- Certain federal laws authorize lawsuits against government agencies for injuries in specific situations, such as medical malpractice claims against VA hospitals.
However, governments have sovereign immunity protecting most agencies from lawsuits. Trying to sue the federal government outside the FTCA or suing a state or local government when tort claims are not allowed in that jurisdiction will likely lead to dismissal based on immunity.
Overview of the Federal Tort Claims Act (FTCA)
The FTCA provides a limited waiver of sovereign immunity for tort claims against the federal government. This allows you to file a lawsuit against the U.S. for personal injury or property damage caused by the negligent or wrongful act of a federal employee acting within the scope of employment.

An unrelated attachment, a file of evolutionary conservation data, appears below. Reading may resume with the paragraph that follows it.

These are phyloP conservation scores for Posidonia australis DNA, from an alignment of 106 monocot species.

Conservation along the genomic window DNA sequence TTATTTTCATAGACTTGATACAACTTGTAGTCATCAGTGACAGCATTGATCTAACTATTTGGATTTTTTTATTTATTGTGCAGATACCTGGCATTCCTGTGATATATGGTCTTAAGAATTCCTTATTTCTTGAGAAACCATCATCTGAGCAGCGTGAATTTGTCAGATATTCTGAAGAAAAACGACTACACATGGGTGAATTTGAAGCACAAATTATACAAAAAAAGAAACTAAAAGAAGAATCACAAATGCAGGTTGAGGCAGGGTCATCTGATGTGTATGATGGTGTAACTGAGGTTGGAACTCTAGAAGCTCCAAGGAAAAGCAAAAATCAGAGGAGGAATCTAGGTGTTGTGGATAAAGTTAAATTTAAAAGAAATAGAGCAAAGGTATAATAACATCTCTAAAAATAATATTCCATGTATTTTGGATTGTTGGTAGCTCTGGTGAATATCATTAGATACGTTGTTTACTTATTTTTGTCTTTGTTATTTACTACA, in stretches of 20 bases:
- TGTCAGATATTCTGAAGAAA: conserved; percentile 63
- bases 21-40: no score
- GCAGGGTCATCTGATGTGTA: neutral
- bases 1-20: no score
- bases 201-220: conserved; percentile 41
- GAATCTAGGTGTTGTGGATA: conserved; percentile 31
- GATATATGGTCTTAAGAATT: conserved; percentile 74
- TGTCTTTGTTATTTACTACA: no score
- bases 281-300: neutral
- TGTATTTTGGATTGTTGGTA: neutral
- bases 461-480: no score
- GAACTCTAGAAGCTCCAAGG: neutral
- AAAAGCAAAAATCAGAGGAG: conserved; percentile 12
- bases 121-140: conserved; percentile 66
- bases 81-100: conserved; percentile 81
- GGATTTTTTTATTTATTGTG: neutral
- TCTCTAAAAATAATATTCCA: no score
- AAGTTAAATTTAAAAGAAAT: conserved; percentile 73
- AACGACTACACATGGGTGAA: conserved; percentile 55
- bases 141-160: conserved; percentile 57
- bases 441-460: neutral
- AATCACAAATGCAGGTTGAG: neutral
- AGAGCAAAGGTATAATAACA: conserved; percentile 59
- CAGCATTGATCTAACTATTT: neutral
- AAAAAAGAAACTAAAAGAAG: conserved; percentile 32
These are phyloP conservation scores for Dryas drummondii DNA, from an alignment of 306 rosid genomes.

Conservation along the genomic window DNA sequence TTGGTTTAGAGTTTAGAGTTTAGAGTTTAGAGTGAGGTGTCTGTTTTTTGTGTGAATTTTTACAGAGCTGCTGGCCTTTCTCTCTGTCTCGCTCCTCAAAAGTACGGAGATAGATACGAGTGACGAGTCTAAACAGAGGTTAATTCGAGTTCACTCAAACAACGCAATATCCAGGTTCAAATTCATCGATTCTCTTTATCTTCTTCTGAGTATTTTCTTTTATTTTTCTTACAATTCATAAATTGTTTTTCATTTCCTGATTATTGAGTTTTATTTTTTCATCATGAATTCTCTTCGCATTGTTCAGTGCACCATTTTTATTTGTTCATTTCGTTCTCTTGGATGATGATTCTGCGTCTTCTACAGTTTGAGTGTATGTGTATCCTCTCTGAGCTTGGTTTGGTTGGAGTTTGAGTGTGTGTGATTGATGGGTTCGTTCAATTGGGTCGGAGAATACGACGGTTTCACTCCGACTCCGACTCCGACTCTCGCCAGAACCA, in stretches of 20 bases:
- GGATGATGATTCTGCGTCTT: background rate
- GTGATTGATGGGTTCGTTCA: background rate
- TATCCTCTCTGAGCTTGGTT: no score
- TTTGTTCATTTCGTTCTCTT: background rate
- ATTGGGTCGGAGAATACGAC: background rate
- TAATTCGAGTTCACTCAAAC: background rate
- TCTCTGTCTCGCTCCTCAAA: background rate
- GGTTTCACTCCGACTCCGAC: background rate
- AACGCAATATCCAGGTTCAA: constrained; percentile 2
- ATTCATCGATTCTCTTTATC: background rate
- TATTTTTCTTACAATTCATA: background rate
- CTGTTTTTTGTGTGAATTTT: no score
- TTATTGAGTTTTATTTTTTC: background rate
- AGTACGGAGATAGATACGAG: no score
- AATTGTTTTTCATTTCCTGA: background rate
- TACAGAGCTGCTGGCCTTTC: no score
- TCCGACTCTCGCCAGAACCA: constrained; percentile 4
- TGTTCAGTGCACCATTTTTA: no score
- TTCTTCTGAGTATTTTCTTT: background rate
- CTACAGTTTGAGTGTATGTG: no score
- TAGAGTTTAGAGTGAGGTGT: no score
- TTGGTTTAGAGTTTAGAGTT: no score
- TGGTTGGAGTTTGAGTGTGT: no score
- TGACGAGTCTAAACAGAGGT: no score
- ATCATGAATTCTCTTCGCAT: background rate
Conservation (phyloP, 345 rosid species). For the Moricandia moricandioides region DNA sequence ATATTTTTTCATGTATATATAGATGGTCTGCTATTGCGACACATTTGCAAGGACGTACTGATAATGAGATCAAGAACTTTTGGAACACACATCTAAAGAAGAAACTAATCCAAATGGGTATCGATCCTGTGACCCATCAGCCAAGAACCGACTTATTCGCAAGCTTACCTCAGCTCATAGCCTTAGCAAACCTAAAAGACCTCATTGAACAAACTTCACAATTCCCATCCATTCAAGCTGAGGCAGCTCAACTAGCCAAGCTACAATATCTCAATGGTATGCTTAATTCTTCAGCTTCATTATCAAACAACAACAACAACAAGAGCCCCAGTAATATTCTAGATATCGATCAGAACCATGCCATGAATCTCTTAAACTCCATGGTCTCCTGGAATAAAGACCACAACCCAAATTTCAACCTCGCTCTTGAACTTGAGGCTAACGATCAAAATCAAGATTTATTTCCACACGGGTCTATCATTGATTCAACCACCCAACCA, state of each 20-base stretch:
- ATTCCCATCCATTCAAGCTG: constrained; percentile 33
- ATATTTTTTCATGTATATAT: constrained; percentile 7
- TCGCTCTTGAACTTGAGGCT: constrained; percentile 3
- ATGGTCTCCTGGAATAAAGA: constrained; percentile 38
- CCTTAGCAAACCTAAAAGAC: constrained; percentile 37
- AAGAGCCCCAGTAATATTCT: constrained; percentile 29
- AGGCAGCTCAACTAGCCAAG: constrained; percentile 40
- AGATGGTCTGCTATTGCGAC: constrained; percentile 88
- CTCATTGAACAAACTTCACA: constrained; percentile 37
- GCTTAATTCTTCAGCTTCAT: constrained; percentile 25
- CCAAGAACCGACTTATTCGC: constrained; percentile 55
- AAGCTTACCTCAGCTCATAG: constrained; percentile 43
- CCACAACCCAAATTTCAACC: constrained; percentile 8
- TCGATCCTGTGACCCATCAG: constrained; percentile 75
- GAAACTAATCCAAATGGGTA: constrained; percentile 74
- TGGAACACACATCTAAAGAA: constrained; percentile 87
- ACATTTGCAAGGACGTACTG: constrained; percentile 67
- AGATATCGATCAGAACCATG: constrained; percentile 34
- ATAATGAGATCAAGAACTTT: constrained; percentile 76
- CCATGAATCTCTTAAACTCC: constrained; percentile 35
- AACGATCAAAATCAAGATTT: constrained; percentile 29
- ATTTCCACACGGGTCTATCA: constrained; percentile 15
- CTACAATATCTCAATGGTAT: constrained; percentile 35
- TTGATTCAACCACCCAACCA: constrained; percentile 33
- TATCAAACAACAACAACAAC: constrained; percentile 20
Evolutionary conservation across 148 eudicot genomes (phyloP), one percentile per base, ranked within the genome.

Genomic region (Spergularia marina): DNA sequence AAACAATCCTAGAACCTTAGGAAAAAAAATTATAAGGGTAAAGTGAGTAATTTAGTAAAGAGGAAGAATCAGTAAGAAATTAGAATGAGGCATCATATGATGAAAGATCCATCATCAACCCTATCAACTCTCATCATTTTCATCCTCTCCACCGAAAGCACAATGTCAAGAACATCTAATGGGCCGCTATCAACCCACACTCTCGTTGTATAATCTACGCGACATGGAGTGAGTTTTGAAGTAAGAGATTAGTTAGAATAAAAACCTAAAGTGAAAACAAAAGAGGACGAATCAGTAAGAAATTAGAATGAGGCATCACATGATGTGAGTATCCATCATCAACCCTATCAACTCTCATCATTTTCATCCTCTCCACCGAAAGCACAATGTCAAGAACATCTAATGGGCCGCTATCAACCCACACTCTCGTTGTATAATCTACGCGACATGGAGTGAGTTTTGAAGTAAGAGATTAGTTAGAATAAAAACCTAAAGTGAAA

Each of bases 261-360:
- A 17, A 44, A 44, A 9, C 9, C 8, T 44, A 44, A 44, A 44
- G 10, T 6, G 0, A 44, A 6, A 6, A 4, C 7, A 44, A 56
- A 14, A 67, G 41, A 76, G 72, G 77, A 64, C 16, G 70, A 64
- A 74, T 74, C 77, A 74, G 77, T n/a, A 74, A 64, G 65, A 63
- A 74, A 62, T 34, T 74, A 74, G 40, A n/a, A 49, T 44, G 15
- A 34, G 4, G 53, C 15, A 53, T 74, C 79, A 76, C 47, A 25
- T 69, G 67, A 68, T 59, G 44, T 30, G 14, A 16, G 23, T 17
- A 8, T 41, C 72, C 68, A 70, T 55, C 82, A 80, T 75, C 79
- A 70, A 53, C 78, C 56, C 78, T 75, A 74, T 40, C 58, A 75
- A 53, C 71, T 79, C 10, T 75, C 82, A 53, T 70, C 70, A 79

Key things to know about FTCA claims:
- Only allows claims based on state tort law, not federal or constitutional law. The government is liable to the same extent a private party would be under state law.
- Applies to negligence or wrongdoing by federal employees. Does not allow strict liability claims without negligence.
- Covers personal injury or property damage caused by the government. Does not allow claims for breach of contract.
- Requires filing an administrative claim with the agency first before going to federal court.
- Has strict deadlines. Must file an administrative claim within 2 years of injury and file a lawsuit within 6 months of the agency’s decision.
What Types of Injury Claims Can You Bring Under the FTCA?